Last Updated: February 16, 2024, 4:00 pm by TRUiC Team

North Carolina LLC Taxes

If you are setting up a North Carolina limited liability company (LLC), you will need to comply with a variety of tax requirements; these will depend on how your LLC elects to be taxed, the nature of your business activities, and the location of your operations.

This guide on North Carolina LLC Taxes will provide an overview of the main taxes that an LLC in North Carolina may have to pay at the local, state, and federal levels, as well as the common steps on how and where to file your taxes.

Recommended: Schedule a free consultation with 1-800Accountant to stay on top of your taxes. 

Person working on their taxes.

How Is an LLC Taxed in North Carolina?

Taxation in North Carolina isn’t applied in the same way to all LLCs – instead, it varies depending on a number of factors, such as an LLC’s nature, locality, and tax election.

While LLCs typically benefit from pass-through taxation by default (i.e., where all revenue “passes through” directly to the LLC’s members), they can elect to be taxed as one of the following:

  • C Corporations: The LLC is treated as a separate entity to its owners, paying corporate income tax rates on its total profit while the owners also pay personal income taxes on any distributions they take.
  • S Corporations: In return for paying owners a “reasonable salary,” the LLC’s remaining profits are distributed among members without a need to pay self-employment tax or FICA tax on them.

The following sections go into the various tax responsibilities of your LLC at local, state, and federal levels in North Carolina to help you ensure your LLC navigates them effectively.

North Carolina Local Taxes

North Carolina has a variety of taxes at the local level, which can vary depending on your specific municipality. 

Below we have listed the most common ones.

Local Sales and Use Tax

North Carolina’s local sales and use tax is not imposed statewide but rather is authorized at the county level for the counties that choose to implement it. This is a variable tax rate ranging from 0% to 2.25% for most counties, except for Durham, Forsyth, Guilford, Mecklenburg, Orange, and Wake counties, which have a higher rate of 2.75% due to the transit tax.

The transit tax, which is 0.50%, refers to a specific portion of the sales and use tax that is designated for funding public transportation projects. For example, Durham has a total sales and use tax rate of 7.5% (4.75% state rate + 2.25% county rate + 0.50% transit rate).

Furthermore, certain items like utility, liquor, and gas are subject to a 7% combined general tax rate. This rate is a combination of the state rate and the 2.25% local rate. The tax only applies to these specific items, regardless of the county or municipality where the transaction takes place.

Note: You can find the specific rates for each county on the NCDOR website to determine the amount of tax you need to collect and remit.

Property Taxes

In North Carolina, the property tax is a locally assessed tax that is collected by the counties and applies to both real property (land and buildings) and personal property (vehicles, boats, machinery, etc.).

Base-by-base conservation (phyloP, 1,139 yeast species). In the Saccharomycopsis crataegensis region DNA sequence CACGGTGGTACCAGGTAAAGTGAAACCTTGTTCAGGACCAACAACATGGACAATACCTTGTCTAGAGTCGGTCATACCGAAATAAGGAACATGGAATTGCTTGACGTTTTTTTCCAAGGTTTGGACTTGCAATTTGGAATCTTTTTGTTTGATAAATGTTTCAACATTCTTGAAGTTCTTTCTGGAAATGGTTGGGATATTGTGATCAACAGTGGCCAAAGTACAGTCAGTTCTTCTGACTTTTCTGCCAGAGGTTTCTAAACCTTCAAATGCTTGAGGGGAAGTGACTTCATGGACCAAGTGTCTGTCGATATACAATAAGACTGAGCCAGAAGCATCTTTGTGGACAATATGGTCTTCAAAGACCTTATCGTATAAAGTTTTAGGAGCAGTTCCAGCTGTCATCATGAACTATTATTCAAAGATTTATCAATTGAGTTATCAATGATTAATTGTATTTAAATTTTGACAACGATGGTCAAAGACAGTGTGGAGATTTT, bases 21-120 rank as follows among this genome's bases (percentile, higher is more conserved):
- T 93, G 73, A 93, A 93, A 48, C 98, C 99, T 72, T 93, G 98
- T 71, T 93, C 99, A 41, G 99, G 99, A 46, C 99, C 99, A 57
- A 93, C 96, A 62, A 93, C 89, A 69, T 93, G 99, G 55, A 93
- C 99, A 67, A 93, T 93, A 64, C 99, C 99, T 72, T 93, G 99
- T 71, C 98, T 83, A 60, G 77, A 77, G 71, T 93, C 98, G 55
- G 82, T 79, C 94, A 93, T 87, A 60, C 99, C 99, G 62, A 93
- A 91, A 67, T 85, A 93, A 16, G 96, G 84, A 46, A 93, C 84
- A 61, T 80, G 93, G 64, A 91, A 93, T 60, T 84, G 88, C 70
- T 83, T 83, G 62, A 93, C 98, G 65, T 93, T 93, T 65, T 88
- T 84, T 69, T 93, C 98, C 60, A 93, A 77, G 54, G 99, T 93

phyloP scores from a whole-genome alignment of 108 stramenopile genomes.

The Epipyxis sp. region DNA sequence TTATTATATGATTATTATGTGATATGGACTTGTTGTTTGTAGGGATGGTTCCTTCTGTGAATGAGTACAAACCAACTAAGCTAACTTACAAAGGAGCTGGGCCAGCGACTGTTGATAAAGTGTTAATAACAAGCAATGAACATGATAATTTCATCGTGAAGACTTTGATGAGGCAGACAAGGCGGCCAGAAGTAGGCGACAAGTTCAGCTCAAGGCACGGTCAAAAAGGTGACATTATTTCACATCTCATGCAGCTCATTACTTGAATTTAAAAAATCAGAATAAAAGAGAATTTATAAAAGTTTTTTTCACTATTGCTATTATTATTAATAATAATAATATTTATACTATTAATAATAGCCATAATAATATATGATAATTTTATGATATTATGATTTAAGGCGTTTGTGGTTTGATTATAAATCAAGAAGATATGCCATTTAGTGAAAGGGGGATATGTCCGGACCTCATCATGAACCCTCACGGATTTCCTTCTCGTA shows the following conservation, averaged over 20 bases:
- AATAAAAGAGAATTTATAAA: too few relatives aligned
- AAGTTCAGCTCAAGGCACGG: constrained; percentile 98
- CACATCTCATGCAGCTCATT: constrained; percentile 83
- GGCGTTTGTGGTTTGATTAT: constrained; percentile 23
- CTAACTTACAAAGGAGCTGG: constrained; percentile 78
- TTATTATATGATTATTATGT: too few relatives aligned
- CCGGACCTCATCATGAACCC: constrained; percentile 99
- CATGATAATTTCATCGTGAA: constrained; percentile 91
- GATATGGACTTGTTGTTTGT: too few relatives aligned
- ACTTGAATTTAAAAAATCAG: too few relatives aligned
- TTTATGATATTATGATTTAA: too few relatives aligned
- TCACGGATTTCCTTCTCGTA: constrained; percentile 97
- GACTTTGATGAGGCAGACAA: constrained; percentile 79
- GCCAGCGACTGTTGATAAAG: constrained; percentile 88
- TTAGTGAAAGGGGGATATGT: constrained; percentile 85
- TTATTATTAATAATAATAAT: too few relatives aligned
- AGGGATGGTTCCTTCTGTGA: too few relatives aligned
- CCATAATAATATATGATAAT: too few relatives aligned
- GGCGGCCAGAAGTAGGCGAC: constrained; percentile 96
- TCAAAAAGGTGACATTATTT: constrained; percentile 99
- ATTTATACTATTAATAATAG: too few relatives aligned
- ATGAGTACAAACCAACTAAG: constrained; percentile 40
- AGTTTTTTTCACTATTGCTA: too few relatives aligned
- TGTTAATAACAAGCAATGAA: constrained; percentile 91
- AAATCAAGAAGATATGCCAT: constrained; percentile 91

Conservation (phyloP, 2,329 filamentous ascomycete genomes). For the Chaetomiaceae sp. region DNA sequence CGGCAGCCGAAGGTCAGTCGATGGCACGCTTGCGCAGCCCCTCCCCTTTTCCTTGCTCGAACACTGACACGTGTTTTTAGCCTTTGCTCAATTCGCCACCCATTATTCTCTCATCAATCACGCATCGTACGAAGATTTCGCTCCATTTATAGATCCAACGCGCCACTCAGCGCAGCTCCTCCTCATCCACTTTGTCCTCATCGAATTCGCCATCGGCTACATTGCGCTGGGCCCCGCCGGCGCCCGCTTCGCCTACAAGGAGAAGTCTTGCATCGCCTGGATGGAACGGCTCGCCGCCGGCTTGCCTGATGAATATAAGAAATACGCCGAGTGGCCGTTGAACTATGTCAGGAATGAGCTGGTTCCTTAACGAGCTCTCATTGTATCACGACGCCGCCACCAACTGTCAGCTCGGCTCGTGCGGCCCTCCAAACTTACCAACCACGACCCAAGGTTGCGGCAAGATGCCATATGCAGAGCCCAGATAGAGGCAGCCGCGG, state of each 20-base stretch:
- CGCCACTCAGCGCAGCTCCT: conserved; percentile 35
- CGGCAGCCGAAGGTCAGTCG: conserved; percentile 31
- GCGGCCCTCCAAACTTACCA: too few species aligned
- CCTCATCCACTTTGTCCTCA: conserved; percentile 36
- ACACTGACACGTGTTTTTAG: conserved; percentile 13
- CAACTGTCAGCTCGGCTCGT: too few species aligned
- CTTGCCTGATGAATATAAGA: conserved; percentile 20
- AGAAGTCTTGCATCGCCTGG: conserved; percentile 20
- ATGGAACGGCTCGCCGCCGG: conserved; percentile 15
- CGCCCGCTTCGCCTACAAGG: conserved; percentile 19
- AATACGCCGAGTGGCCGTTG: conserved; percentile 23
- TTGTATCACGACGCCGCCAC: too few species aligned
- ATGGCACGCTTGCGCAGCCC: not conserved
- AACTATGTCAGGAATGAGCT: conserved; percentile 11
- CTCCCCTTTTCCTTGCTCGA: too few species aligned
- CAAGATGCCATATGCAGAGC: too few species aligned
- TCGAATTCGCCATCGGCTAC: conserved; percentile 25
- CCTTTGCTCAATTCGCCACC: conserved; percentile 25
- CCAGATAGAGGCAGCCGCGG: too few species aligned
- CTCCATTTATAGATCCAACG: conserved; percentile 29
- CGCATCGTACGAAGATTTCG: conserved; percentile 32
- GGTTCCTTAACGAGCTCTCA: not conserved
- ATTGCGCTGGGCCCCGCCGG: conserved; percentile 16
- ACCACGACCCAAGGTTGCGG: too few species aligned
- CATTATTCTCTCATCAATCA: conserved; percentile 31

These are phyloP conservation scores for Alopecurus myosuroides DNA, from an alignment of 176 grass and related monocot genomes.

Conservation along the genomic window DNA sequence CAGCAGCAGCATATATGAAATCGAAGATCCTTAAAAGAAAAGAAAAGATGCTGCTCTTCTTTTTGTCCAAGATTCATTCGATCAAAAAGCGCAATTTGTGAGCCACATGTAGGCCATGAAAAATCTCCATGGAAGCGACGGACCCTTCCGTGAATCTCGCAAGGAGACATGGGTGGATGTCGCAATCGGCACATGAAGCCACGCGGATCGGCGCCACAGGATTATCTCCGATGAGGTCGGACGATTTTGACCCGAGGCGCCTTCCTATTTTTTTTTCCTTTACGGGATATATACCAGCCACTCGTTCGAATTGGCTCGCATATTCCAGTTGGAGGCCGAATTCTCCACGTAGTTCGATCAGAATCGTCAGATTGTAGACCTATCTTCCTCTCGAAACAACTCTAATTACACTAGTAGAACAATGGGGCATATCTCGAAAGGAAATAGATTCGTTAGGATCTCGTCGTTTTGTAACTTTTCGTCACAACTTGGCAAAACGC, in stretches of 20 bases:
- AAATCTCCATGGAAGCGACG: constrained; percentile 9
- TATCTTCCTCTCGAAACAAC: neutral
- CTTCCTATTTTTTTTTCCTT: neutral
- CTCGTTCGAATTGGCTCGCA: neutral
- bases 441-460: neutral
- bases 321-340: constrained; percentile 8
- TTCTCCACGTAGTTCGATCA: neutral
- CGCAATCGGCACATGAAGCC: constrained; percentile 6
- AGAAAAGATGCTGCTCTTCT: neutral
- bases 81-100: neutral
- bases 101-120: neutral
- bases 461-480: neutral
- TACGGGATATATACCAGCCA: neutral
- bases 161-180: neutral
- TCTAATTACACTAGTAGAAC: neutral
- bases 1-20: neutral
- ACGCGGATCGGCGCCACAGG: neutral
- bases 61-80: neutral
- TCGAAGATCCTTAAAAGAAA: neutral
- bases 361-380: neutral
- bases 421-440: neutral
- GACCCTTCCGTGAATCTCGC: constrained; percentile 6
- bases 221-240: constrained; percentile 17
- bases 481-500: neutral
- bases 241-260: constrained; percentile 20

Your property tax is based on the assessed value of the property, which is determined by the county assessor. To calculate your property tax, you need to multiply your property’s assessed value by the tax rate. The tax rate is set by the local governments (cities, counties, and special districts) and varies by location and type of service you provide.

If your LLC obtains any tangible personal property, you must file a business personal property listing form with the county assessor on or before January 31 of each year. 

Note: To find more information about filing property taxes in North Carolina, check out the various Property Tax Forms that may apply to your business.

How to Start an LLC Tip Icon

Recommended Service: Schedule a free consultation with 1-800Accountant to ensure your business remains legally compliant.

North Carolina State Taxes

Every state has its own regulations and rules that dictate how it taxes individuals and businesses. Below is a list of the most relevant state-level taxes for LLCs in North Carolina. 

General Sales and Use Tax

North Carolina’s general 4.75% sales and use tax is imposed on the sale, lease, rental, or use of tangible personal property and certain digital property in the state. Some items, such as sales of certain food, clothing, and prescription drugs, are exempt from this sales tax. 

Your LLC must collect and remit this tax to the North Carolina Department of Revenue according to your filing frequency and due date

Note: The items subject only to the general state rate (where local rates do not apply) include the sale of manufactured and modular homes and aircraft and qualified jet engines.

Individual Income Tax

Currently, North Carolina levies a uniform tax rate of 4.75% on an individual's taxable income. This rate changes annually, with a 2024 rate of 4.5%, a 2025 rate of 4.25%, and a 3.99% rate for 2025 and beyond.

You must file and pay your individual income tax with the North Carolina Secretary of State on or before April 15, depending on when the day falls. Returns received after this date must file an additional 5% net tax for each month the filing is late.

Note: You can use the individual income tax estimator provided by the North Carolina Department of Revenue, which includes a downloadable worksheet and instructions for the estimator

Corporate Income Tax

In North Carolina, if an LLC is treated as a C corporation for federal tax purposes, it pays corporate income tax at the state level. 

The tax rate is currently 2.5% for tax years 2019 through 2022; however, the state plans to phase out the corporate income tax over five years, starting from 2025.